Listening To You: Reinaldo Arenas

 img_2307
“But regardless, if someone is a true writer—not an opportunist who wants to be in favor with the government of the day—that person is always going to be for freedom. Because the simple truth is that without freedom, the writer cannot exist. And the writer who is for freedom is, by definition, not for any totalitarian system. So the duty of the writer is to write well and champion freedom.”
“I do not want to convey to you a message of defeat but of continued struggle and of hope. Cuba will be free. I already am.”

Reinaldo Arenas

July 16, 1943 – December 7, 1990

 

Is there such a thing as a Cuban novel?

I wouldn’t go so far as to categorically state that a Cuban novel exists. If we compare the Cuban novelistic tradition with the French or English or North American ones, there hasn’t been an accumulation of really impressive works. But Cuba is a surprising and mysterious case, because such a small island that’s rather unfortunate in every way has, in each generation, produced very good poets, novelists, and short-story writers. There’s been an important Cuban literary tradition that, in spite of—or maybe because of—so many hardships, has shown an unusual continuity. This has been demonstrated over two hundred years, in a country where almost nobody reads. With the exception of the police, who read your manuscripts.

 

Since you’ve been here, have you noticed a difference in perspective? What’s the perception of life compared with in Cuba?

 

It’s completely different in that here, you don’t feel the weight of a flagrant and inescapable evil. I’m much more relaxed in this sense; I can work more peacefully and my imagination can roam more freely. On the other hand, the experience of having lived in Cuba is also very important, because it’s given me an understanding of history that people who haven’t suffered like that lack. You can no longer see anything with innocent eyes. You know that behind every political system there’s a series of political interests that are what shape you, and people more or less work in agreement with these interests or against them. Knowing this has given me a critical ability that I’ll always be able to use.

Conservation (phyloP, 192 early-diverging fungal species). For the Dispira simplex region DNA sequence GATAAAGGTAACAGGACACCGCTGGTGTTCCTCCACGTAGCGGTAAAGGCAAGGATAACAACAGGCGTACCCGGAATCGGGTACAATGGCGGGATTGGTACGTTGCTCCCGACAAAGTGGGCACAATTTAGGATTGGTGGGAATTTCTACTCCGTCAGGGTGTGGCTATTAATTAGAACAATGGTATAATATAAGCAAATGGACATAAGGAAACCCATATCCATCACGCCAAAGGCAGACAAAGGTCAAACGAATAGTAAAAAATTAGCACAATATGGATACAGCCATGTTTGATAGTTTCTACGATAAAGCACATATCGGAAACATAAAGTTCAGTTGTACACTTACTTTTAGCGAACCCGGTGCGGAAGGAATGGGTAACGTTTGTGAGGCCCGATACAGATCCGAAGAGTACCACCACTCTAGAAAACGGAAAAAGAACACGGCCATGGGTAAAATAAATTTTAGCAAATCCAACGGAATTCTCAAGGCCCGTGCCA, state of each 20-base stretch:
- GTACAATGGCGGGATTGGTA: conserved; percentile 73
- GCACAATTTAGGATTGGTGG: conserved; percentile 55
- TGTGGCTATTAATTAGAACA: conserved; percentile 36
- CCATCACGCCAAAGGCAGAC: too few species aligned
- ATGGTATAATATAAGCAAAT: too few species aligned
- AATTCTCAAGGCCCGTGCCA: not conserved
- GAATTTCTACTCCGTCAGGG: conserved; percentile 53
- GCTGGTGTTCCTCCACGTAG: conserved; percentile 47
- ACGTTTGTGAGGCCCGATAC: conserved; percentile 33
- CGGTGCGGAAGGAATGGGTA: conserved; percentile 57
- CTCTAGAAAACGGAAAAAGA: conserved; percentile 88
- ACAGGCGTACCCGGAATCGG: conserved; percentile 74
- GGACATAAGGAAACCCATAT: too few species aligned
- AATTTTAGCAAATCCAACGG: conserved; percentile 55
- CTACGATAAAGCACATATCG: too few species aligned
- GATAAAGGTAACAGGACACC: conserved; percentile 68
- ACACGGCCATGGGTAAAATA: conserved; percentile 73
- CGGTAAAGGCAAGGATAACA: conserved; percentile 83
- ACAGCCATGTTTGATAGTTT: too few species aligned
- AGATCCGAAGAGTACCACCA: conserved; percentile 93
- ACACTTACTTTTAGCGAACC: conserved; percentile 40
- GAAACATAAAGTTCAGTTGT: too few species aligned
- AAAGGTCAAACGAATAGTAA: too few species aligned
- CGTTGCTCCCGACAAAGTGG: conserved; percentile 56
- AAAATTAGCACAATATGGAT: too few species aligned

What do you think about poetry?

Poetry is part of everything. You can’t have a really good work if it’s not touched by poetry. Poetry manifests itself in millions of ways: as rhythm, metaphor, mood. Sometimes it’s a type of emotional outpouring or necessity that’s not expressed through characters but through feelings. To me, poetry is the tragic sense of man. It’s a way of seeing things in the most complete way, the most absolute, and, to a certain extent, the most perfect. Where there’s no poetry, there’s no beauty, and without beauty no kind of artistic work can exist.

 

When you think about what you love or what you hate, what would that be?

In what, literature?

No, in general, in life.

What I love most is life itself. I’m very afraid of death. Nevertheless, it seems to me that it’s a solution. It’s the only thing that gives meaning to life! (Laughter.) I really like people in general. People, the mystery of the human being, and the sea above all. The sea is a mystery.

What I don’t like is … well, just imagine. There are so many things not to like. Stupidity, which is something terrible, and the militarization of the world. Dogma. When someone talks to me about some dogma, I can no longer talk with that person. Dogma can be religious as well as political; it’s the same. You can’t engage in any dialogue because the person is already wielding an absolute truth. It’s like pounding on a rock—there’s no way in. I think that, in the end, what I hate most in the world is fanaticism.

Does a writer have a duty to himself and to society?

The writer has a fundamental responsibility to write well or to write the best he can, because if he doesn’t he’s not a writer. And when a writer writes, he’s always referring to a social and historical context. It’s impossible for Argentinian writers not to write as Argentinians, because to be Argentinian is a circumstance of fate, like it is to be Cuban. When you analyze the bourgeois writer’s novel, you see the shortcomings of bourgeois society. Even when you try to write a fantasy story, in some way that fantasy is going to be connected to a reality. But regardless, if someone is a true writer—not an opportunist who wants to be in favor with the government of the day—that person is always going to be for freedom. Because the simple truth is that without freedom, the writer cannot exist. And the writer who is for freedom is, by definition, not for any totalitarian system. So the duty of the writer is to write well and champion freedom. And he champions freedom because he has an obligation—what better obligation than this?

Complete interview In The New Yorker here.

 

 

Speak Your Mind